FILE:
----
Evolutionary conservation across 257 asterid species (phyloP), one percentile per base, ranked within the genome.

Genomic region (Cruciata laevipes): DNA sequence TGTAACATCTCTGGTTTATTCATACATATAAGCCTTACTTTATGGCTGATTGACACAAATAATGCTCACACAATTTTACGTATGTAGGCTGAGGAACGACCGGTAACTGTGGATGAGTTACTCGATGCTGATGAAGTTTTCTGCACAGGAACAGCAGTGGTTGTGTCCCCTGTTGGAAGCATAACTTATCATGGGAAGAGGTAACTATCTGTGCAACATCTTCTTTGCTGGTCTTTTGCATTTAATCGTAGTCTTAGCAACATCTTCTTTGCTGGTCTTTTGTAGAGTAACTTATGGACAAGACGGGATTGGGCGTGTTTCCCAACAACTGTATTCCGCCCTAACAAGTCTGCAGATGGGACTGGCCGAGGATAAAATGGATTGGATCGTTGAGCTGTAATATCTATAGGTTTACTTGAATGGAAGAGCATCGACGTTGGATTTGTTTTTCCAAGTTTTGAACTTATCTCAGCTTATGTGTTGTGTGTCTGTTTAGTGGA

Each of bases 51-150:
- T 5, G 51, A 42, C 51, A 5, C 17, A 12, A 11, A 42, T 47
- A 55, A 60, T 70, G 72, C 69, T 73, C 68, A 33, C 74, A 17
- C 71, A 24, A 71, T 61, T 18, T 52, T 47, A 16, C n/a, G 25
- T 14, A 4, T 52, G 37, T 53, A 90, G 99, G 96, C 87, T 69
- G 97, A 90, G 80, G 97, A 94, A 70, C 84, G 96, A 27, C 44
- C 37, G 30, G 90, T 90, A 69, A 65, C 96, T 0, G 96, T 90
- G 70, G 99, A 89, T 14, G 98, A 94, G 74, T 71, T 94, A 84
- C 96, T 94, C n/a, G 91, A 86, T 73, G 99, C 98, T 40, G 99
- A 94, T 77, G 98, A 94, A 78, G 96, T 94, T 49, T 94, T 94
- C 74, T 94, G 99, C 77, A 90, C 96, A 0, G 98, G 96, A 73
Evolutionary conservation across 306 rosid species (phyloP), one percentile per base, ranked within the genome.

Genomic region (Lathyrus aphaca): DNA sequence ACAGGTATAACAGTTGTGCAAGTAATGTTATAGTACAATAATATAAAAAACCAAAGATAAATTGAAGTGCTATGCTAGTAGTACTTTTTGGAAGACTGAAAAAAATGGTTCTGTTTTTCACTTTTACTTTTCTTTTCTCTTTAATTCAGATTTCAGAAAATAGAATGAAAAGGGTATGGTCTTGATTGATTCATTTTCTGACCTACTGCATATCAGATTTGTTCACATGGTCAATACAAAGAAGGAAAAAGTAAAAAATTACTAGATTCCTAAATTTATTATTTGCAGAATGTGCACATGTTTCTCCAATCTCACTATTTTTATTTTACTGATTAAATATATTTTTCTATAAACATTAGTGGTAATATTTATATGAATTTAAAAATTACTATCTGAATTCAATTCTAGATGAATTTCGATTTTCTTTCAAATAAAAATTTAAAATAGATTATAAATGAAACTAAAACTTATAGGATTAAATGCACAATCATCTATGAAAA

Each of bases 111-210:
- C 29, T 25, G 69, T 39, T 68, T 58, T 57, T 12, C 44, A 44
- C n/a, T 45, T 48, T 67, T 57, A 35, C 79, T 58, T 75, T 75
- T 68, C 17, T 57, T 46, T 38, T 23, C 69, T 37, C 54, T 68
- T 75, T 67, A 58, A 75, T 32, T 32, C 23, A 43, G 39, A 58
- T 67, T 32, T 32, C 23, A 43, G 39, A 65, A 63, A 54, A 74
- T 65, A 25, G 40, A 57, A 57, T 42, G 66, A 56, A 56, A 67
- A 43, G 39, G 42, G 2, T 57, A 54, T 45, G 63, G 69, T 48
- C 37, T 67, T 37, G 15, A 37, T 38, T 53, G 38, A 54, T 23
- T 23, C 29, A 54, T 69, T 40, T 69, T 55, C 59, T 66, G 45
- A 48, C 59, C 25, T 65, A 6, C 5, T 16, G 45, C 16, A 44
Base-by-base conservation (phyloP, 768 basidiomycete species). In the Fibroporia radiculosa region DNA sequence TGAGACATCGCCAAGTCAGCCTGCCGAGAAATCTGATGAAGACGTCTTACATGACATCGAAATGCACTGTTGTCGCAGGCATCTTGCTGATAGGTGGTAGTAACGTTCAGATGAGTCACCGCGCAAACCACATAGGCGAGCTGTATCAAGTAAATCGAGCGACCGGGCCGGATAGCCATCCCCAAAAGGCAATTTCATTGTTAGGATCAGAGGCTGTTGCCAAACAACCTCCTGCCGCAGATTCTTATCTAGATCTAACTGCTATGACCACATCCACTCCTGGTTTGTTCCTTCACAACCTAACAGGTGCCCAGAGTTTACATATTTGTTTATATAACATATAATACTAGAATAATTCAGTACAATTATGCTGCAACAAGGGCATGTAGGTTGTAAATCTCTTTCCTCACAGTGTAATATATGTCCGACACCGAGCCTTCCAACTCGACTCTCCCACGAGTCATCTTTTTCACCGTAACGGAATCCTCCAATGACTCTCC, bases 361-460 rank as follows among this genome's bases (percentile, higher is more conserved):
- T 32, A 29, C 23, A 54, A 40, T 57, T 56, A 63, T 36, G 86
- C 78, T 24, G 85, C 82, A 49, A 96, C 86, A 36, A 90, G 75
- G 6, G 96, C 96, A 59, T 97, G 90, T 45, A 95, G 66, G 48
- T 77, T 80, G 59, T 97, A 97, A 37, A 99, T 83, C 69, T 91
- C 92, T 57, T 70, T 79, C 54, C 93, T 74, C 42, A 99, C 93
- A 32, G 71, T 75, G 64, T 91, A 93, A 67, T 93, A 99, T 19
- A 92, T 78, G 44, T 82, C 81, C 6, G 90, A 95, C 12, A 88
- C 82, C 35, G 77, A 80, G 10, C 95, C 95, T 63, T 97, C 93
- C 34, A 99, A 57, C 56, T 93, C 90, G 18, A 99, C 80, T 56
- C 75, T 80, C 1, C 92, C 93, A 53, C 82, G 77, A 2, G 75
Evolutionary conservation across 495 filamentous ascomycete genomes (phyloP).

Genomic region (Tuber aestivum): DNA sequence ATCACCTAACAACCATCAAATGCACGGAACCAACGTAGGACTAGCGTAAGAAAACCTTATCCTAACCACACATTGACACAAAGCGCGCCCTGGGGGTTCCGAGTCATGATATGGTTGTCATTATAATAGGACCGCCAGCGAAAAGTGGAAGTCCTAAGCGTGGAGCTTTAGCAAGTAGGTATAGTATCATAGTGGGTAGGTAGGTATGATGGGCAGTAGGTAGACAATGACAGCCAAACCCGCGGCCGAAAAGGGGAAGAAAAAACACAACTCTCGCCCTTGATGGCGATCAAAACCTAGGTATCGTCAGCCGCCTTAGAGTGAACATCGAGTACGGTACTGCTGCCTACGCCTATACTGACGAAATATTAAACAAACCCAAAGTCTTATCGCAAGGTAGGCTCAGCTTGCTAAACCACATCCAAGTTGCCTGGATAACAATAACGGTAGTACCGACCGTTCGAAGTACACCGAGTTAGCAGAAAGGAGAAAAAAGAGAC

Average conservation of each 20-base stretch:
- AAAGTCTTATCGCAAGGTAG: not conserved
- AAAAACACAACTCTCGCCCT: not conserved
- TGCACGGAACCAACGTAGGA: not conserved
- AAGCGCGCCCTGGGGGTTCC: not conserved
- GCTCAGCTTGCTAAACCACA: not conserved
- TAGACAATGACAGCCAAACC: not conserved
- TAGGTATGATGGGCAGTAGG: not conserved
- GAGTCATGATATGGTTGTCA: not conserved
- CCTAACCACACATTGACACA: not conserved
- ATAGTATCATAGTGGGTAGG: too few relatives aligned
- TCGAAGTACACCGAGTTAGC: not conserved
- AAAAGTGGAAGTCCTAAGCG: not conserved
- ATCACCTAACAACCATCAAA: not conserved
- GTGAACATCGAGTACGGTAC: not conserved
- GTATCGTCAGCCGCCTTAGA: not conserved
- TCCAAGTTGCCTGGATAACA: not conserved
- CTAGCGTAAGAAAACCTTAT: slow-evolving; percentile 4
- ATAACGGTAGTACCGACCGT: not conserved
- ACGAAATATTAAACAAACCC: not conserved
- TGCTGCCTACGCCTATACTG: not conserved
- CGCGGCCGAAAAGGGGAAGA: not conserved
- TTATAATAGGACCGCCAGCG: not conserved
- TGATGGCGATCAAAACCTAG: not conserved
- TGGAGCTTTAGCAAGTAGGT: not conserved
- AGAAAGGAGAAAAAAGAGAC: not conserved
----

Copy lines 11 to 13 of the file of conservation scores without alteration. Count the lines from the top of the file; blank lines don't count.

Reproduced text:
- C 96, T 94, C n/a, G 91, A 86, T 73, G 99, C 98, T 40, G 99
- A 94, T 77, G 98, A 94, A 78, G 96, T 94, T 49, T 94, T 94
- C 74, T 94, G 99, C 77, A 90, C 96, A 0, G 98, G 96, A 73